2. Jonathan, you’re exactly right about this. Another example is defense, where Obama is talking about cuts, while he’s meanwhile pursuing a war policy that’s no less interventionist than Bush’s. Of course, the Republicans won’t call him on this since, with some exceptions, they’re reflexively opposing any and all defense cuts. So yes, 2012 will feature much the same phoney dueling narratives that we’re used to. And the voters will be left without real choices.

  3. Couves: "the voters will be left without real choices" is EXACTLY what the Republicans want liberals to feel. That way, liberals will stay home in 2012, allowing Republicans to take both chambers and the presidency. Instead, they should think of how the USA would look like with just one more conservative Justice on the Supreme Court.

    Yes, they have real choices. The reason Obama's government hasn't been more progressive is that a lot of conservative Democrats decided to argue against Obama just like the Republicans - until the voters finally got the cue and decided to vote for the original Republicans instead of the fake ones.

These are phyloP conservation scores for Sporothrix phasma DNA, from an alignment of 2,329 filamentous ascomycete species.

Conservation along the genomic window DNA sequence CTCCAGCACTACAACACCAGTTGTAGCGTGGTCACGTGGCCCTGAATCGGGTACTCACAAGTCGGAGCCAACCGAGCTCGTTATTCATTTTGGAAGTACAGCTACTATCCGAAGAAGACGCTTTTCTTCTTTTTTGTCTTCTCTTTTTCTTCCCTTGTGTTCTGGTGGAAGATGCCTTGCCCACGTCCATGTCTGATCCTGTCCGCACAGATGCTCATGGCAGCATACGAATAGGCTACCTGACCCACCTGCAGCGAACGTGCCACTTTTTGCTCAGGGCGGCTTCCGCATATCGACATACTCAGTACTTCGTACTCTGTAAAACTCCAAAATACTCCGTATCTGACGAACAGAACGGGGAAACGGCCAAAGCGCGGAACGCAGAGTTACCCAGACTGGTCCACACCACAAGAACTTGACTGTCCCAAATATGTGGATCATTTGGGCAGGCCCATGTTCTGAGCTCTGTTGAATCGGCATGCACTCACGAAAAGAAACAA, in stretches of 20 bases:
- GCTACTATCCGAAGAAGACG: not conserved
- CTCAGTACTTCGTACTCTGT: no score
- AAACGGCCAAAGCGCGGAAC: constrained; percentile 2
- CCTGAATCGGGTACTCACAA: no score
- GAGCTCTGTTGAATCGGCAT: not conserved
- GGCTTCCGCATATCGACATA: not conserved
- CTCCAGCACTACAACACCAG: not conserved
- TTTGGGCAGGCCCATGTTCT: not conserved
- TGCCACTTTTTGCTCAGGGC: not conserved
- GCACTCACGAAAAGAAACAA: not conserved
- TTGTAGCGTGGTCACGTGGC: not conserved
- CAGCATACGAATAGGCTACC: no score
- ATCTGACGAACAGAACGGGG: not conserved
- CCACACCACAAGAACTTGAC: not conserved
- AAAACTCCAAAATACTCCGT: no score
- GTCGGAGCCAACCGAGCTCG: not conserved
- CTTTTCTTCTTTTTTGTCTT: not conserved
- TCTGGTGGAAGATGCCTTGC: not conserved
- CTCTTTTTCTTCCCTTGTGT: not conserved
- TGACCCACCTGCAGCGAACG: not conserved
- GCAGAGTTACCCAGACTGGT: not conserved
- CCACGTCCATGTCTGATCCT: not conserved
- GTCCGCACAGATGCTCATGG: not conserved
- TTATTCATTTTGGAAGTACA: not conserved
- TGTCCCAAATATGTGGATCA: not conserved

4. Ambi -- I blame Obama, not anyone else, for our defense policy.

  5. I'm interpreting all this as all the notable liberal commentators doing their part to ensure passage.

  6. Jonathon,

    You make a lot of good points in this post. However, I have one question. Was there ever a time in the last forty years when Democrats, using only one house of Congress, were able to force policy concessions that conservatives would consider "disastrous"? It seems that as long as there is one Republican in office, ANYWHERE in the federal government, Democrats will defer to that person on all matters of public policy.

  7. >Was there ever a time in the last forty years when Democrats, using only one house of Congress, were able to force policy concessions that conservatives would consider "disastrous"?

    Dems had the House without the Senate or presidency for six years under Reagan. There were quite a few deals during that time that upset conservatives.

  8. I like BrianTH's interpretation. Could be right!

    And I agree completely with Kylopod.

  9. In support of my hypothesis, I'd suggest that starting around the time the bill was passing the House, there has been a notable uptick in the "it's not so bad" commentary, and a decline in the "it's a sh!t sandwich" commentary.

  10. BrianTH: "Stockholm Syndrome."

    Of course this is the best possible deal in all possible worlds. The alternative doesn't bear contemplation.